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National Association of Black Journalists Convention and Career Fair roundup

Khorri Atkinson | 8/8/2013, 9:45 a.m. | Updated on 8/8/2013, 9:45 a.m.

The National Association of Black Journalists (NABJ) hosted its 38th annual Convention and Career Fair from July 31-Aug. 4 at the Gaylord Palms Resort and Convention Center in Orlando, Fla. It was the NABJ’s first time in the Sunshine State since 2009.

While the convention may be a reunion for some to catch up with old friends, it was also a valuable resource for thousands of students, journalists, public relations specialists and persons in academia and an opportunity to learn the latest journalism tools as the industry continues to shift digitally.

The convention had more than 50 professional development workshops and thought-provoking plenary sessions that discussed breaking news, industry changes, hot topics and newsmakers sessions, which include conversations with civil rights activists the Rev. Al Sharpton, Bishop T.D. Jakes, Roland Martin and others. Also in attendance were Trayvon Martin’s parents, who discussed the acquittal of George Zimmerman in the death of their son. They talked about their continuing effort to repeal Florida’s controversial “Stand Your Ground” law. After the various professional development workshops, the organization gave attendees two passes to enjoy Disney World.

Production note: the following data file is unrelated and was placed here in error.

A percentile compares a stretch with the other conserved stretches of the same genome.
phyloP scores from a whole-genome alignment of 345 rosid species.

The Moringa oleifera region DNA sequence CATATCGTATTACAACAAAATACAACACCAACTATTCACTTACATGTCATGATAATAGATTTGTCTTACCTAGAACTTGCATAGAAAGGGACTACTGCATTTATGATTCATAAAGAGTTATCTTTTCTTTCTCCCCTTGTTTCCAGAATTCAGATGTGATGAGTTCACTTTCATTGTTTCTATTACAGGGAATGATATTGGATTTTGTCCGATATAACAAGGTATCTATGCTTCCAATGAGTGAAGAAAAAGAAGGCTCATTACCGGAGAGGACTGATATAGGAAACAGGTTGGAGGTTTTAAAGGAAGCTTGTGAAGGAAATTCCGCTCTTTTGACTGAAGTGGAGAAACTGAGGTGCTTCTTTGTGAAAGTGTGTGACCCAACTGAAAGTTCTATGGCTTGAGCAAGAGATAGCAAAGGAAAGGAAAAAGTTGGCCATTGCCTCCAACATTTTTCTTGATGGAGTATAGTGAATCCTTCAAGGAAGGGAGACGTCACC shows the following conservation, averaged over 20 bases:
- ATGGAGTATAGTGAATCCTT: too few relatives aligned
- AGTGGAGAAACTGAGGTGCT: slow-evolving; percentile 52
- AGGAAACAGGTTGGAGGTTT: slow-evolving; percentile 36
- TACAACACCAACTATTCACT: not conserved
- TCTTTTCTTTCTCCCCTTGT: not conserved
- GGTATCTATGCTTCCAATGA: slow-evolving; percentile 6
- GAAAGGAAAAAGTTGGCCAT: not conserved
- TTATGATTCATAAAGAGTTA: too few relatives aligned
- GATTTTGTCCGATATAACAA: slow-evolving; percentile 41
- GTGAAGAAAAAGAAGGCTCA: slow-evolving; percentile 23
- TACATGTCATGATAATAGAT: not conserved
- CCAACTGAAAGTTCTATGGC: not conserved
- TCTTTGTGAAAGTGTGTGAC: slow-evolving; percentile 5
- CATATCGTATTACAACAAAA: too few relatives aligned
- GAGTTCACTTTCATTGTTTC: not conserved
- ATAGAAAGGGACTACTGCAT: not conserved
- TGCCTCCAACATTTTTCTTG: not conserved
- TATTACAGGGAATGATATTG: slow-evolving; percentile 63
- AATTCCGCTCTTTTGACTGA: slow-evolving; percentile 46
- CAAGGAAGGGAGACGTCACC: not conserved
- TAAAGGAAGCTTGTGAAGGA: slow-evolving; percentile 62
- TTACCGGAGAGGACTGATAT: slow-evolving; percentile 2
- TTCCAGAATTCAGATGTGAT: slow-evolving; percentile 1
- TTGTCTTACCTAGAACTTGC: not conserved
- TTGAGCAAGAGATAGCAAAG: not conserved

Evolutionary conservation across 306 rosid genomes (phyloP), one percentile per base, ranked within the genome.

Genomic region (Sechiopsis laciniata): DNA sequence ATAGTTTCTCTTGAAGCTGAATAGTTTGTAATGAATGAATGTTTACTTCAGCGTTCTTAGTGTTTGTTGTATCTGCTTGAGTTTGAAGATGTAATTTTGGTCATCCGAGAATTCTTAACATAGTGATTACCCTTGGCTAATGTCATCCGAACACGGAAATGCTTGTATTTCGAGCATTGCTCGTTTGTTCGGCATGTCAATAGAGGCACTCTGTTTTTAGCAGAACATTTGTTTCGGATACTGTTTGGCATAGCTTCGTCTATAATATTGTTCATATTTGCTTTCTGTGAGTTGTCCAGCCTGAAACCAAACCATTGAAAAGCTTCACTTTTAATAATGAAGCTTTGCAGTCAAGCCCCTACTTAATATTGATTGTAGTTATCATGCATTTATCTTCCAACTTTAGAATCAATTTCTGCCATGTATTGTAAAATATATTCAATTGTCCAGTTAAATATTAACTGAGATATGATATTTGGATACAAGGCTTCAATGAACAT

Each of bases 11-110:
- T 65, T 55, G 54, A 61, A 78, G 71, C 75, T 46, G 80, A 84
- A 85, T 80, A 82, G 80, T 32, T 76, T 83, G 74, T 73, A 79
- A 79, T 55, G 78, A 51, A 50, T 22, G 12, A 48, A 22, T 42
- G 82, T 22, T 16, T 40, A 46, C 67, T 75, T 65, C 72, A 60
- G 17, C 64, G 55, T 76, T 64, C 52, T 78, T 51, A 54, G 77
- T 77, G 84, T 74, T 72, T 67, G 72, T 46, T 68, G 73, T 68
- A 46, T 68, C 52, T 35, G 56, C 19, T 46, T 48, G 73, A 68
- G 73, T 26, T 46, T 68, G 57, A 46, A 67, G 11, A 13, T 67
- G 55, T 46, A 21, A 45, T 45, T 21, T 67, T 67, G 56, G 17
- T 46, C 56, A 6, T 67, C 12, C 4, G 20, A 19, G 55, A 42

NABJ was founded on Dec. 12, 1975, in Washington, D.C., by 44 men and woman. NABJ continues to be the leading voice for advocating for better representation of African-Americans in media coverage. It is the largest organization of journalists of color in the nation. Since its establishment, NABJ has invested thousands of dollars in aspiring African-American journalists who are members of the organization. For its convention each year, the organization offered an all-expenses-paid trip and fellowship to more than 25 students nationwide so they could attend and cover convention happenings and news events in Orlando.

Students were placed in different groups that suited their career needs, including print, broadcast reporting, copywriting, photography, layout and graphic design, and public relations. For a week, students were mentored by professionals from news outlets such as the Los Angeles Times, NBC News, and the Chicago Tribune. They reported for the convention news site nabjmonitor.org.

Before the end of the convention, NABJ members elected Bob Butler, a KCBS Radio reporter in San Francisco and veteran member, to be the 20th president of the nation’s largest minority journalism organization.

At its opening ceremony, the organization awarded the title of Professional Chapter of the Year was the New York Association of Black Journalists, under the leadership of New York Daily News reporter Michael Feeney. Syracuse University’s NABJ student chapter and the Temple University Association of Black Journalists shared the organization’s Student Chapter of the Year Award.

NABJ’s 39th annual Convention and Career Fair will be in Boston July 30-Aug. 3, 2014. It will be the first time the NABJ visits New England.